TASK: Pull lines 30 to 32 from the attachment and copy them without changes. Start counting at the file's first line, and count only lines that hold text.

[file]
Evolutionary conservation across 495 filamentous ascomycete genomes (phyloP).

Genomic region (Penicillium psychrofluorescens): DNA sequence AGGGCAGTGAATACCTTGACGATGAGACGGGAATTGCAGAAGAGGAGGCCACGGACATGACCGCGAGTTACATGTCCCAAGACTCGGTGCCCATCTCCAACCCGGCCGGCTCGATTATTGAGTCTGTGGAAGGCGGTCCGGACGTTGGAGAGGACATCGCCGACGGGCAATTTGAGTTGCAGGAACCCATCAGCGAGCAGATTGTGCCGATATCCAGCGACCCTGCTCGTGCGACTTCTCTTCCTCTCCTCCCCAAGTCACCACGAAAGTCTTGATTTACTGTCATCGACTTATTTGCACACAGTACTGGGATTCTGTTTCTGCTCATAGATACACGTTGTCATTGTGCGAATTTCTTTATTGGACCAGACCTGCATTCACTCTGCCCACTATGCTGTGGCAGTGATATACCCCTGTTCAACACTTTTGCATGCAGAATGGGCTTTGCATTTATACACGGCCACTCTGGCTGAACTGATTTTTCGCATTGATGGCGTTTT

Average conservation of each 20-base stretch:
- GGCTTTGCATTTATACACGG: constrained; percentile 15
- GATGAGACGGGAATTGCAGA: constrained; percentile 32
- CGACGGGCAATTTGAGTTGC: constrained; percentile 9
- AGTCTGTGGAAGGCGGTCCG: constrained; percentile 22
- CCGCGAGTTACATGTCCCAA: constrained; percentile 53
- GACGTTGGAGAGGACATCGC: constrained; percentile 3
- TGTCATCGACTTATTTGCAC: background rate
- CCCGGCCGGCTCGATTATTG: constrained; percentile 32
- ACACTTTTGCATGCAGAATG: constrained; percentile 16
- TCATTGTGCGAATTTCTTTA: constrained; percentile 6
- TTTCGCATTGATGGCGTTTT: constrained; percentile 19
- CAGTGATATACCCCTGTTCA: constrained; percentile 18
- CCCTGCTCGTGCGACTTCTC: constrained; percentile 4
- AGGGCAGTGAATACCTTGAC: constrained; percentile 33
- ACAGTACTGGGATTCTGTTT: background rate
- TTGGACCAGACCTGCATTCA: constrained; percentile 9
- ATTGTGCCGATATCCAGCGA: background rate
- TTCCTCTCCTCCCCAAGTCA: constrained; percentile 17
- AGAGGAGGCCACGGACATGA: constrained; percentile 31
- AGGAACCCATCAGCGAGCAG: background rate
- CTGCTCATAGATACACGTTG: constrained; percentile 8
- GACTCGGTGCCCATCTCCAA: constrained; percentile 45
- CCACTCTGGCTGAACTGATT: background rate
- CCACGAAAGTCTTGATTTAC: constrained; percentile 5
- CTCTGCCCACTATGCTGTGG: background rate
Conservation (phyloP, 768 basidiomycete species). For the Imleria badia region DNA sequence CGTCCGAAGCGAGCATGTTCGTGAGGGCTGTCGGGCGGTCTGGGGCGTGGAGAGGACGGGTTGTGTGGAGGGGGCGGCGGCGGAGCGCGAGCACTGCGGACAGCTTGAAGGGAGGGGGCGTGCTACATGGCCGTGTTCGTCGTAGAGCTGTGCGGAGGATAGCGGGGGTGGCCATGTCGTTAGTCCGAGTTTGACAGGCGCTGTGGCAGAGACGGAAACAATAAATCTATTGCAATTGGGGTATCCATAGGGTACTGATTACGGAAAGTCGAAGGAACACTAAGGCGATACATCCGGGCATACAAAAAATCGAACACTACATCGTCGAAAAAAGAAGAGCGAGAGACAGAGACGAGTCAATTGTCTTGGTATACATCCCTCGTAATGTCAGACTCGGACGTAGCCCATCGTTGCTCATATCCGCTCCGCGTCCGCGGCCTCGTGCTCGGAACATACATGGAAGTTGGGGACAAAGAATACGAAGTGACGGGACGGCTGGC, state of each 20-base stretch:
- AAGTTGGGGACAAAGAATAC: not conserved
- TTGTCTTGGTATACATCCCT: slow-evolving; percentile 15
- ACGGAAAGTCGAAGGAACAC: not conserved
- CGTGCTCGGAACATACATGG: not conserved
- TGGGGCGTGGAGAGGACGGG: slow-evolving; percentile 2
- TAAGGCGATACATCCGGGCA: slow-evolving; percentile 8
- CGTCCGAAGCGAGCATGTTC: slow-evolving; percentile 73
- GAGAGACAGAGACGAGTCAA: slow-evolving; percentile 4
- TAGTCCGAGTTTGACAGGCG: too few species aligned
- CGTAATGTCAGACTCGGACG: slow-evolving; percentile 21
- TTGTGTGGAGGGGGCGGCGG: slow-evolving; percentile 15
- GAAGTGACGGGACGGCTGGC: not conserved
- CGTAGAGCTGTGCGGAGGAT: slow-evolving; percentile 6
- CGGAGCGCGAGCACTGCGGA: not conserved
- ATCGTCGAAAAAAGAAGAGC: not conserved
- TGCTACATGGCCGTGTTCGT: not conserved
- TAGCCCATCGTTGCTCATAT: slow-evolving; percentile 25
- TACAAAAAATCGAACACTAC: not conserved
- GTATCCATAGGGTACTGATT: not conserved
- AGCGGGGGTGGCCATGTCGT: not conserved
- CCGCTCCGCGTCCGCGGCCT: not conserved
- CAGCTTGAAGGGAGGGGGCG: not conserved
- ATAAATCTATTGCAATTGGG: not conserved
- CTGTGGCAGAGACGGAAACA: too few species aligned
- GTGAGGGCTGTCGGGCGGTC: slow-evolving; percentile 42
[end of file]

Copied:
- AAGTTGGGGACAAAGAATAC: not conserved
- TTGTCTTGGTATACATCCCT: slow-evolving; percentile 15
- ACGGAAAGTCGAAGGAACAC: not conserved